miércoles, junio 09, 2010

want speed pass by value


Want Speed? Pass by Value.

Be honest: how does the following code make you feel?

std::vector<std::string> get_names(); … std::vector<std::string> const names = get_names();

Frankly, even though I should know better, it makes me nervous. In principle, when get_names()returns, we have to copy a vector of strings. Then, we need to copy it again when we initializenames, and we need to destroy the first copy. If there are N strings in the vector, each copy could require as many as N+1 memory allocations and a whole slew of cache-unfriendly data accesses as the string contents are copied.

Rather than confront that sort of anxiety, I’ve often fallen back on pass-by-reference to avoid needless copies:

get_names(std::vector<std::string>& out_param ); … std::vector<std::string> names; get_names( names );

Unfortunately, this approach is far from ideal.

  • The code grew by 150%
  • We’ve had to drop const-ness because we’re mutating names.
  • As functional programmers like to remind us, mutation makes code more complex to reason about by undermining referential transparency and equational reasoning.
  • We no longer have strict value semantics1 for names.

But is it really necessary to mess up our code in this way to gain efficiency? Fortunately, the answer turns out to be no (and especially not if you are using C++0x). This article is the first in a series that explores rvalues and their impliciations for efficient value semantics in C++.


Rvalues are expressions that create anonymous temporary objects. The name rvalue refers to the fact that an rvalue expression of builtin type can only appear on the right-hand side of an assignment. Unlike lvalues, which can always be used on the left-hand-side of an assignment, rvalue expressions yield objects without any persistent identity to assign into.2

The important thing about anonymous temporaries for our purposes, though, is that they can only be used once in an expression. How could you possibly refer to such an object a second time? It doesn’t have a name (thus, “anonymous”); and after the full expression is evaluated, the object is destroyed (thus, “temporary”)!

Once you know you are copying from an rvalue, then, it should be possible to “steal” the expensive-to-copy resources from the source object and use them in the target object without anyone noticing. In this case that would mean transferring ownership of the source vector’s dynamically-allocated array of strings to the target vector. If we could somehow get the compiler to execute that “move” operation for us, it would be cheap–almost free–to initialize names from a vector returned by-value.

That would take care of the second expensive copy, but what about the first? When get_namesreturns, in principle, it has to copy the function’s return value from the inside of the function to the outside. Well, it turns out that return values have the same property as anonymous temporaries: they are about to be destroyed, and won’t be used again. So, we could eliminate the first expensive copy in the same way, transferring the resources from the return value on the inside of the function to the anonymous temporary seen by the caller.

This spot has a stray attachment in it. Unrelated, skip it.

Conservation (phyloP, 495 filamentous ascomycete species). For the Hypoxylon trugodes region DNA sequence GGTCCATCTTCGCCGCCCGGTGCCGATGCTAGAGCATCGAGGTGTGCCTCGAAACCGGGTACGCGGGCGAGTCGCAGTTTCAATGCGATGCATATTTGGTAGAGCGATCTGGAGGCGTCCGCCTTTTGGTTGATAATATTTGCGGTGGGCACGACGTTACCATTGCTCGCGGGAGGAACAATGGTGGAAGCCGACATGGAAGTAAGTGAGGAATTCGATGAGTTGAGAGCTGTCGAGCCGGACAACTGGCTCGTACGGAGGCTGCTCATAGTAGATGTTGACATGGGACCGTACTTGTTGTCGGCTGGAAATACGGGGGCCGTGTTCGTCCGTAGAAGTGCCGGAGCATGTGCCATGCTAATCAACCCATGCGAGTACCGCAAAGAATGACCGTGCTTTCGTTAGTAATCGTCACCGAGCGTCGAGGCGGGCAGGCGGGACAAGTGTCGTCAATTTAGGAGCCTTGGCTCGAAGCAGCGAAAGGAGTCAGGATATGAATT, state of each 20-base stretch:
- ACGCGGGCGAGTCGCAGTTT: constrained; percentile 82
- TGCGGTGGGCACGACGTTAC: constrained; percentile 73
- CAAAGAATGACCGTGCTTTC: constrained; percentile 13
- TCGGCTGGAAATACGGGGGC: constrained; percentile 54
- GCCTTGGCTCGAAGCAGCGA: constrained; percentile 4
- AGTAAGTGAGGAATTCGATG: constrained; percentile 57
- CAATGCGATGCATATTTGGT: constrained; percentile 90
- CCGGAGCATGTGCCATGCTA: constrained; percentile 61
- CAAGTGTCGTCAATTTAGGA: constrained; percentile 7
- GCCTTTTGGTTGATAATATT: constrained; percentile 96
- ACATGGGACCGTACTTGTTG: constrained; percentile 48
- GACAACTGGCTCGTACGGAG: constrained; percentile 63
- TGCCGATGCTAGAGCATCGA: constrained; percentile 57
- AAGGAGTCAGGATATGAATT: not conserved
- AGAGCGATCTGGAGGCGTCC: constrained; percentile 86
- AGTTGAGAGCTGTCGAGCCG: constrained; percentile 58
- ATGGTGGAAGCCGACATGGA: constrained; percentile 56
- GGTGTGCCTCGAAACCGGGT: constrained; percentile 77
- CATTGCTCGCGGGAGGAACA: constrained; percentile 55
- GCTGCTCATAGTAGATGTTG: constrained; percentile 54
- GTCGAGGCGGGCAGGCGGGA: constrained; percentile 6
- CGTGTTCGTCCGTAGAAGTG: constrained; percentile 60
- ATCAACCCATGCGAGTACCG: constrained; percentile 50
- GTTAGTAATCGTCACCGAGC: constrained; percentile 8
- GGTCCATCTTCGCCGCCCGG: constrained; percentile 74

Copy Elision and the RVO

The reason I kept writing above that copies were made “in principle” is that the compiler is actually allowed to perform some optimizations based on the same principles we’ve just discussed. This class of optimizations is known formally as copy elision. For example, in theReturn Value Optimization (RVO), the calling function allocates space for the return value on its stack, and passes the address of that memory to the callee. The callee can then construct a return value directly into that space, which eliminates the need to copy from inside to outside. The copy is simply elided, or “edited out,” by the compiler. So in code like the following, no copies are required:

std::vector<std::string> names = get_names();

Also, although the compiler is normally required to make a copy when a function parameter ispassed by value (so modifications to the parameter inside the function can’t affect the caller), it is allowed to elide the copy, and simply use the source object itself, when the source is an rvalue.

1 2 3 4 5 6 7 8 9 10 11 12 
std::vector<std::string>  sorted(std::vector<std::string> names) {     std::sort(names);     return names; }   // names is an lvalue; a copy is required so we don't modify names std::vector<std::string> sorted_names1 = sorted( names );   // get_names() is an rvalue expression; we can omit the copy! std::vector<std::string> sorted_names2 = sorted( get_names() );

This is pretty remarkable. In principle, in line 12 above, the compiler can eliminate all the worrisome copies, making sorted_names2 the same object as the one created in get_names(). In practice, though, the principle won’t take us quite that far, as I’ll explain later.


Although copy elision is never required by the standard, recent versions of every compiler I’ve tested do perform these optimizations today. But even if you don’t feel comfortable returning heavyweight objects by value, copy elision should still change the way you write code.